Grucza’s study adds to a growing body of research showing that changes to marijuana policy have had a much smaller effect on teenage drug use than once feared. A paper published in Lancet Psychiatry last year found that passing medical-marijuana laws had no effect on teen marijuana use at the state level. Other large surveys of adolescents, such as the Monitoring the Future Study, find that in recent years teen marijuana use has been flat. State-level federal survey data shows little change in teen marijuana use, even in states that have legalized it for adults.

As a number of states consider marijuana legalization this fall, opponents are already asking: “But what about the children?” If the research by Grucza and others is any indication, the kids will be just fine.

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The Game to Release New Cannabis Line

The Game is going green as the brand ambassador for a new cannabis line. The rapper (real name Jayceon Taylor) has partnered with G FarmaBrands, a California-based company that specializes in marijuana-based products for medical and “adult use,” to launch “G Stiks” and “G Drinks,” which will be available throughout California and Washington state.

“As an award-winning recording artist, star and icon, The Game embodies the true spirit of the marijuana culture,” said Ata Gonzalez, founder of G FarmaBrands, in a press release sent to Billboard. “He understands the plant and is a firm believer in us as a company and our dedication to setting the industry standard through quality and innovation.”

The new G Drinks line will feature lemonade beverages in flavors of original, pink and strawberry, infused with the company’s Liquid Gold cannabis oil. The G Stiks, cone-shaped cannabis cigarettes, are currently available in six different blends. Both products are crafted to match The Game’s personal tastes

“These guys are the pioneers of innovation in the cannabis industry,” said The Game of G FarmaBrands (which currently servesmore than 700 dispensaries in California) in a statement. “I’m excited to help raise awareness for G Stiks and G Drinks in all territories that we are available.”

The Game is also set to perform at the 2016 U.S Cannabis Cup and Carnival in San Bernardino, California, later this month.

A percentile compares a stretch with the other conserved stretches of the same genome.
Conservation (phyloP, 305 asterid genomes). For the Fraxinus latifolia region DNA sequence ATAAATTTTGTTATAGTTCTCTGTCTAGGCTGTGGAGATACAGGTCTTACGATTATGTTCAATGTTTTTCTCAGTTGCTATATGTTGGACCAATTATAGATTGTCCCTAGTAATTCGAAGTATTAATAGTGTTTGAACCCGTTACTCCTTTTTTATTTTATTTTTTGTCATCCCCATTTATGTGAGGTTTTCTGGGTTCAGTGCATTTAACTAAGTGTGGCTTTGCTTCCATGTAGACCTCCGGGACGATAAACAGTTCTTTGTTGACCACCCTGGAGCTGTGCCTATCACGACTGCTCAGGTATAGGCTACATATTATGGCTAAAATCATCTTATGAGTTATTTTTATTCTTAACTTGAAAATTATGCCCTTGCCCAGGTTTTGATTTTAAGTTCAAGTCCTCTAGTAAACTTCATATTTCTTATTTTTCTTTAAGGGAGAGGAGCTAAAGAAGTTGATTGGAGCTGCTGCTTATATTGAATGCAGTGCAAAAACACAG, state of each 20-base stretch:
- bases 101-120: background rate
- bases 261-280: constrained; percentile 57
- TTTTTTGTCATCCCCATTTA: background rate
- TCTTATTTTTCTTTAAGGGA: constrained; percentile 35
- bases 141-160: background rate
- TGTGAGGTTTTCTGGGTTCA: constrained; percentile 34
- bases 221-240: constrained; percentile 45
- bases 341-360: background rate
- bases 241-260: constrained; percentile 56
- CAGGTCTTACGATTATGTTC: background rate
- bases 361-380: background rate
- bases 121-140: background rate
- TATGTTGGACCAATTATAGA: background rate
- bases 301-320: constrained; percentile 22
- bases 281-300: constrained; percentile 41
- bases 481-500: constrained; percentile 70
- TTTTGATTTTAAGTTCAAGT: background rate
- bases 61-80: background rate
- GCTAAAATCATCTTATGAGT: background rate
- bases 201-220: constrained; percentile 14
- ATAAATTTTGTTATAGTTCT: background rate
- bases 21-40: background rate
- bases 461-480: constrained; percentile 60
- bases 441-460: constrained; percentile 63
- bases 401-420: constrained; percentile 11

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California Recreational Cannabis Poised To Qualify for Ballot

Supporters of a recreational marijuana ballot measure in California handed in more than 600,000 signatures supporting their effort, indicating the initiative is virtually assured of going before voters in November.

Supporters amassed a comfortable cushion of signatures, given that the initiative needs just 365,880 valid ones.
The measure, backed by tech billionaire Sean Parker, would legalize adult-use cannabis in the nation’s most populous state, opening countless opportunities for entrepreneurs wanting to serve the market directly or through ancillary services and products.

The campaign already has garnered a significant coalition of high-profile supporters, ranging from Lt. Gov. Gavin Newsom – who was on hand for the campaign launch in San Francisco Wednesday – to national groups such as the Marijuana Policy Project and the Drug Policy Alliance.

Major California players such as the state chapter of the NAACP, the California Medical Association, two sitting local U.S. congressmen, and the California chapter of the National Organization for the Reform of Marijuana Laws also are on board.

It also appears public opinion is on the campaign’s side: A February poll showed 60% of Californians support legalization.

While adult use was once rejected narrowly in California, this year’s outcome could very well be different.

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Second CO Cannabis Company Seeks NFL Stadium Naming Rights

Weed and football Best Friends farm

Weed & Football

May 19, 2016
A second cannabis company has announced it wants to land the naming rights for Sports Authority Field at Mile High, home of the Denver Broncos professional football team.

Denver-based concentrates company Openvape said in a news release it has submitted a proposal to “preserve” the Mile High legacy by pursuing “OpenVAPE at Mile High” as the stadium’s official name.

The interest among cannabis companies in the naming rights underscores an attempt to find innovative forms of marketing.

Last month, one of Colorado’s largest cannabis retailers, Native Roots, said it aims to replace Sports Authority, which currently has the naming rights to the stadium but recently filed for bankruptcy and has been forced to sell its assets.

In a bankruptcy court filing, the Denver Broncos argued that Sports Authority can’t sell or transfer its Mile High Stadium naming rights or its team sponsorship without written approval, the Denver Post reported.